Employers Face Rising Staffing Costs Nationwide After California’s Chaotic Legislation

By | Business, Employment, Independent Contractor, Misclassification

For the last year, the advocacy group Californians for the Arts has been working to create exemption language for arts industries and educate the legislature on the common arts employment model, which is run largely on independent contractors. “In a highly creative industry, we’re really not the kind of employment models where you fit into this neat box,” said Julie Baker, Californians for the Arts’ executive director.

Converting an independent contractor to an employee typically increases staffing costs by 30%, said M.J. Bogatin, an attorney and board member of California Lawyers for the Arts. Those costs include insurance premiums, disability premiums, workers compensation, “a bunch of additional admin and the costs of now administering these people as employees.”

Those who fail to comply with the law face fines. Under AB5, if a court finds a company or small arts organization willfully violating the law, penalties may run from $5,000 to $25,000 per violation.

For arts organizations staying afloat on grants and donations, both options — paying a penalty or facing a 30% increase in costs — could be devastating. Read details here.

Despite AB5 Pause, California Team Drivers Continue “Truck-Friendly” Relocation Search

By | Business, class action lawsuit, Independent Contractor, Misclassification

Truckers are forced to relocate to survive financial hardship. Freight Waves reports below:

California natives Jeff and Elyse Fink are still planning to relocate, but say a federal judge’s pause on the new sweeping labor law, AB5, that was set to take effect in January, has given them a little more time to plan their exit strategy.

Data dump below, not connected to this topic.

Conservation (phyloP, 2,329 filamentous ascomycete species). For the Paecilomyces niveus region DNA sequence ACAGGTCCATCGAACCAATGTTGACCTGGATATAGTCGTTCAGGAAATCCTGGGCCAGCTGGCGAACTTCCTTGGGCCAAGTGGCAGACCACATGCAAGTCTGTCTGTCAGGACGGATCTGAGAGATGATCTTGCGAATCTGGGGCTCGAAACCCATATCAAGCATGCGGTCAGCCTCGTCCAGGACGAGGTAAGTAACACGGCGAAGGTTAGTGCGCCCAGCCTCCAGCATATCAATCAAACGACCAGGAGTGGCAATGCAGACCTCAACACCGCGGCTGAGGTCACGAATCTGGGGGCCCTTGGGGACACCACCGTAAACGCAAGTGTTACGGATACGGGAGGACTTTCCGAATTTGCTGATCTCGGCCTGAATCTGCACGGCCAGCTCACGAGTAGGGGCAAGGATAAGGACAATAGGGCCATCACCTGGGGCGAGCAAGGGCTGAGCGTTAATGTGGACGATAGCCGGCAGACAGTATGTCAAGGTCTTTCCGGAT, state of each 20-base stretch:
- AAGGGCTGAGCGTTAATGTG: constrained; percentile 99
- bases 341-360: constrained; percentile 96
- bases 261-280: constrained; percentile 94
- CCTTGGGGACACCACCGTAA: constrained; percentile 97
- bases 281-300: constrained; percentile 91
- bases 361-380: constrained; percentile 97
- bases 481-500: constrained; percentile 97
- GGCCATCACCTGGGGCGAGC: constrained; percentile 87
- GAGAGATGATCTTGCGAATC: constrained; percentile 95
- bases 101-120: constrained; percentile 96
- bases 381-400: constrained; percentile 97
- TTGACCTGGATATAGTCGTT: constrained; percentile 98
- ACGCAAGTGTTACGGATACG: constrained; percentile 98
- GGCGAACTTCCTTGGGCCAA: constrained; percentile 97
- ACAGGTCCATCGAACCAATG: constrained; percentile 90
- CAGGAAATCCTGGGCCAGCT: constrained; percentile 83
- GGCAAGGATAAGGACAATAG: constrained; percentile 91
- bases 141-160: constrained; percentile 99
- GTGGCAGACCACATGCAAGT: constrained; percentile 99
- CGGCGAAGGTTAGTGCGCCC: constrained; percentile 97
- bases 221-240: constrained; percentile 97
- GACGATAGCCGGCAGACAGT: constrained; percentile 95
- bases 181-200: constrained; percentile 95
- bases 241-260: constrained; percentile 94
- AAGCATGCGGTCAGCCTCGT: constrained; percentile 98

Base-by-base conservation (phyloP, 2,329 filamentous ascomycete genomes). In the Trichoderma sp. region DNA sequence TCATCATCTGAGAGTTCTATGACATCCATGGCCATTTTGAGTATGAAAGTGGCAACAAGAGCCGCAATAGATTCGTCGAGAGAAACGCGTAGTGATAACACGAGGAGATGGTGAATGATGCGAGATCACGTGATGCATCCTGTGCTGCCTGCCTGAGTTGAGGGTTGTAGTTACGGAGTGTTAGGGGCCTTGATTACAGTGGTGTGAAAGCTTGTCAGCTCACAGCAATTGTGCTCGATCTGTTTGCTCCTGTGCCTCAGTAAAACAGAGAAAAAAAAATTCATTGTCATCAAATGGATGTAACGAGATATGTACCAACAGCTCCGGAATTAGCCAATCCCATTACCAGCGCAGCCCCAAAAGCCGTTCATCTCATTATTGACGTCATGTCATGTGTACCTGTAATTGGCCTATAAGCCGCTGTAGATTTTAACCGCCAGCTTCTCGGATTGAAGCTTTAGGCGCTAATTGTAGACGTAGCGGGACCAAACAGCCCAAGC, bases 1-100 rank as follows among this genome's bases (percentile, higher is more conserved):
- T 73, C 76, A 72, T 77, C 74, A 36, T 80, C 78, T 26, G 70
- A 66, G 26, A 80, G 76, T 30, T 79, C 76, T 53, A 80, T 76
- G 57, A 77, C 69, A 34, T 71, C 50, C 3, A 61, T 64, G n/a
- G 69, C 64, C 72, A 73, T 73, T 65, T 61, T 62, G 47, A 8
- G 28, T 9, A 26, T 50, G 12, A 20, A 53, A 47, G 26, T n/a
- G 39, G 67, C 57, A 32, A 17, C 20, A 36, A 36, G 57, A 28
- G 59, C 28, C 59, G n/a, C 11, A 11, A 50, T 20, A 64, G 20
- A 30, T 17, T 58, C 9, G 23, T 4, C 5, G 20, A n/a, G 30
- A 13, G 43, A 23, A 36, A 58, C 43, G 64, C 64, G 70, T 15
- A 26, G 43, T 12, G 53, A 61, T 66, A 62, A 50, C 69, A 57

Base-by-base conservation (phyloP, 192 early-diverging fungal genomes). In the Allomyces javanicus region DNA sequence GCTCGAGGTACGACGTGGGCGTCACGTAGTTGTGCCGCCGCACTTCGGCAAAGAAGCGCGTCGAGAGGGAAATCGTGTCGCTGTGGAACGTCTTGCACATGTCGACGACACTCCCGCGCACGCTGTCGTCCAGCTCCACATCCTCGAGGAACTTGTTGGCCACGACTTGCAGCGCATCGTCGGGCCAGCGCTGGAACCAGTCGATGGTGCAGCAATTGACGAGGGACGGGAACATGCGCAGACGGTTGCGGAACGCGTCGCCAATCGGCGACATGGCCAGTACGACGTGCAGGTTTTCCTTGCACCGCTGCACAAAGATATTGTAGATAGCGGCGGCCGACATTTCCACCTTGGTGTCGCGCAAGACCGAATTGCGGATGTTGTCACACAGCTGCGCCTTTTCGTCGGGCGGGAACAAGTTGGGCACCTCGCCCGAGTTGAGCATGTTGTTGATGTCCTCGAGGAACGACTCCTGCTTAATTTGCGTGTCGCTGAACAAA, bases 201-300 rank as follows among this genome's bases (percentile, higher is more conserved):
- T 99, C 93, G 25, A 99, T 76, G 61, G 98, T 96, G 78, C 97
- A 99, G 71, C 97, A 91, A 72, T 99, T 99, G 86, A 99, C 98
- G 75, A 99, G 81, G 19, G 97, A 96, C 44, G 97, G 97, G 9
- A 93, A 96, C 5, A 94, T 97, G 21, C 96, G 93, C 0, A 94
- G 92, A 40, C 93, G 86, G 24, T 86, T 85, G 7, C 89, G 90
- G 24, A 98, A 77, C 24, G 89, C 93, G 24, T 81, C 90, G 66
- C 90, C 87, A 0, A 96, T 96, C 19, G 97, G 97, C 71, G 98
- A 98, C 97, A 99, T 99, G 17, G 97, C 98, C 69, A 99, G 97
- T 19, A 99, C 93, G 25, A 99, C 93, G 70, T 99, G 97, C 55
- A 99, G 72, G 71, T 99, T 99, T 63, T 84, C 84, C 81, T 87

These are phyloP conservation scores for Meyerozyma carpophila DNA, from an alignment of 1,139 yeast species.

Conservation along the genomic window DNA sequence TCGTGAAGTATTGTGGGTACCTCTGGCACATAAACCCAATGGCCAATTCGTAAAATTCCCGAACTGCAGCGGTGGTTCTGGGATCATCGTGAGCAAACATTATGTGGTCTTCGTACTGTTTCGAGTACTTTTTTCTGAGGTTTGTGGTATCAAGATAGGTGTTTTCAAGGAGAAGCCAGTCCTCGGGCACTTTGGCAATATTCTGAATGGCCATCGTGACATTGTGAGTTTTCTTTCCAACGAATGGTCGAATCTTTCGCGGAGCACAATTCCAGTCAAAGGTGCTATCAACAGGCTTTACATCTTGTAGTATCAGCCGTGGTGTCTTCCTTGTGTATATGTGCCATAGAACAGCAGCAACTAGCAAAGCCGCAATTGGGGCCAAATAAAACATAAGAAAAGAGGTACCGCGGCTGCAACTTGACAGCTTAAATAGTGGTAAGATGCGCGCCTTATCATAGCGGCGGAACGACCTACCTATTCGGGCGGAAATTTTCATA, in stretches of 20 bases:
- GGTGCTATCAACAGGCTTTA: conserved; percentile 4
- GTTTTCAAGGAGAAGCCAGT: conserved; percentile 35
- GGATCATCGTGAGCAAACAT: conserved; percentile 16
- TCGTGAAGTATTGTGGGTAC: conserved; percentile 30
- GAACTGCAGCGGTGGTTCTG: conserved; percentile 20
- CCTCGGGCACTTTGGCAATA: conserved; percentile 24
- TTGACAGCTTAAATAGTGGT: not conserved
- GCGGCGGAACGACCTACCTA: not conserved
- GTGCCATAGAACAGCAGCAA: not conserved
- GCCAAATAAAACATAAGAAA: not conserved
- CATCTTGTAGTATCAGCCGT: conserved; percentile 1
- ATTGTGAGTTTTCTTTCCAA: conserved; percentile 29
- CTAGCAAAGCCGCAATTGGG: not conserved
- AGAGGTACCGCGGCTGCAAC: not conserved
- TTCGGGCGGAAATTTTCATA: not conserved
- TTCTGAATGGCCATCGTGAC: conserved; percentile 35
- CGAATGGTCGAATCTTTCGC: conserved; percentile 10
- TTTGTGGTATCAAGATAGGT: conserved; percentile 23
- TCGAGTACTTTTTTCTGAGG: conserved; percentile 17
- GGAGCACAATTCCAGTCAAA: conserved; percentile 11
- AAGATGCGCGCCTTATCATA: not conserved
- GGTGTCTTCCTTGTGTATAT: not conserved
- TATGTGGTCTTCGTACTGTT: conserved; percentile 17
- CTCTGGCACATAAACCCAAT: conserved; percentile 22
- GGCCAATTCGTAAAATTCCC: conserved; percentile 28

“We are continuing with our plans to sell and relocate,” Jeff Fink told FreightWaves. “We want to be in a state that is truck friendly and California has proven to be an anti-truck state.”

The Finks, who currently live in Victorville, California, are team drivers leased to Long Haul Trucking of Albertville, Minnesota. In December, the carrier notified the Finks that they were not going to be able to dispatch them with loads leaving California unless they moved out of the state. Read entire article.

Instacart Defeats Emergency Independent Contractor Reclassification Attempt in San Diego

By | Independent Contractor, Misclassification, Payroll

Read about California state court denying San Diego City Attorney Mara Elliot’s request for an emergency restraining order application to make all Instacart independent contractors employees as reported by the California Globe. Tuesday’s decision is expected to be challenged by the San Diego City Attorney’s Office again in the near future.

New Jersey Enforces $250 per Employee, Increasing to $1,000 Subsequent Violations

By | Business, Human Resources, Independent Contractor, Misclassification, Payroll

Companies that misclassify independent contractors are now subject to increased fines and penalties. Can businesses afford $250 per employee for a first violation and up to $1,000 per employee for subsequent violations? To make matters worse, misclassified employees can be paid up to 5% of the worker’s gross earnings for the past year, and when you need to lay off workers to downsize, mandatory severance pay will break the bank. These major changes are effective immediately in New Jersey, read ReedSmith’s article here.

NJ Legislation Combats Employers Who Misclassify

By | Business, class action lawsuit, Employment, Human Resources, Independent Contractor, Misclassification

Governor Phil Murphy signed a legislative package combatting worker misclassification and exploitation. The bills will crack down on employee misclassification in businesses by allowing stop-work orders against employers violating state wage, benefit, and tax law; providing assessment of penalties for violations in connection with misclassification of employees; and requiring employers to post a notice for their employees regarding employee misclassification, among others. Read about this sweeping legislation and mitigate your risks.

Nannies are Employees Not Independent Contractors

By | Advice, Employment, Independent Contractor, Misclassification

Amidst CA AB5 chaos and springing lawsuits, could your nanny sue? Yes, your nanny is a W-2 employee. Household workers include nannies, in-home senior caregivers, housekeepers, chefs, chauffeurs, estate managers, and others. Taxes are due from their employment.  Click here for AB5 Demystified, the new standard for classifying independent contractors and employees reaches across all companies and populations, not just the gig giants.